The quantity of Black-owned enterprises in the United States is on the rise: Explore the leading industries.

Approximately six out of every ten Black adults believe that supporting Black-owned businesses is an extremely or highly effective strategy for advancing equality in the United States, according to findings from a survey conducted by the Pew Research Center.

As previously noted by USA TODAY, the ratio of Black-owned businesses to the Black population in the U.S. is disproportionate. While Black Americans constitute roughly 12.4% of the nation’s populace, Black business proprietors represent merely 2.4% of all employer-firm owners. Conversely, white Americans, comprising approximately 59% of the total population, constitute the majority (86%) of employee-firm owners.

According to data from the Census Bureau, the number of Black-owned businesses saw a 14% increase from 2020. As of 2021, 161,031 Black or African-American-owned businesses were operating, collectively generating $183.3 billion in annual revenue. The Health Care and Social Assistance sector harbored the most Black-owned firms, totaling 45,015 businesses and employing around 1.4 million individuals, with an annual payroll expenditure of $53.6 billion.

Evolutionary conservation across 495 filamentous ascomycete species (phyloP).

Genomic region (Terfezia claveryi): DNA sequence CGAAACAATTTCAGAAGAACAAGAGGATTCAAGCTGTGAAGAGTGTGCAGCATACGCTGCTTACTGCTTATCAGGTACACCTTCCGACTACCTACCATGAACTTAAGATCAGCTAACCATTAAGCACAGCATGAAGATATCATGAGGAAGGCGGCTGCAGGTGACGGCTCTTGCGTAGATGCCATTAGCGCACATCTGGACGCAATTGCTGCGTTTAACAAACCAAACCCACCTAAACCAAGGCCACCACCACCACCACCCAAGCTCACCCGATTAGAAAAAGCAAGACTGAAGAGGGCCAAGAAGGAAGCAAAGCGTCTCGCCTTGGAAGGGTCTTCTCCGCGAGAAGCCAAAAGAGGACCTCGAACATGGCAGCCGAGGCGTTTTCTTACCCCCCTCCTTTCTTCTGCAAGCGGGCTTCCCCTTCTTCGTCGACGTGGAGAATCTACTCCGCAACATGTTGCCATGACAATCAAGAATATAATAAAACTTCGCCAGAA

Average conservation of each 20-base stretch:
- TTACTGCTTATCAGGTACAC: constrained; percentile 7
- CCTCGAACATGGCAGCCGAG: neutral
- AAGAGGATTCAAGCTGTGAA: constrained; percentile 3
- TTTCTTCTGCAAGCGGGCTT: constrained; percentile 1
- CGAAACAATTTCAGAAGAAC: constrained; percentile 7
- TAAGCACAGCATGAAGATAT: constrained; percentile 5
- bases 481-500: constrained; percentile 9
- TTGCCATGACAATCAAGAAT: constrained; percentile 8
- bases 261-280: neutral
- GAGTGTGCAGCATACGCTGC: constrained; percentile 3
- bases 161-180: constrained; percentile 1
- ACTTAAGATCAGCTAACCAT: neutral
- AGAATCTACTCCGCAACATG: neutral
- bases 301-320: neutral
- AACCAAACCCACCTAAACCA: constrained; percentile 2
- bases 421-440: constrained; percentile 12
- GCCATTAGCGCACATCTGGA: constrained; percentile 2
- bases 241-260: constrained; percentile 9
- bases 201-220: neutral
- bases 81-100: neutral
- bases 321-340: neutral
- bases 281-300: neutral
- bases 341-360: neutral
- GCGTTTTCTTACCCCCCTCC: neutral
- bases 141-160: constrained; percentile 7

Following closely, the professional, scientific, and technical services sector emerged as the second largest for Black-owned enterprises. Conversely, the mining, quarrying, oil, and gas extraction sectors exhibited the smallest representation, with a mere 31 businesses.

In terms of ownership demographics, 55% of majority Black-owned businesses were helmed by male proprietors in 2020, while women-owned 37%, and 8% had equal male-female ownership. However, Black woman-owned firms surged to 42% in 2021, totaling 62,953 businesses.

Research conducted by the Brookings Institution underscores the symbiotic relationship between Black-owned businesses and employment opportunities for Black individuals. The institution’s findings suggest that the scarcity of Black businesses not only undermines employment prospects but also impedes the socioeconomic progress of Black communities.

The underrepresentation of Black businesses not only perpetuates racial inequality but also exacts a toll on the U.S. economy, depriving it of millions of jobs and billions of dollars in potential revenue, according to the report’s conclusions.

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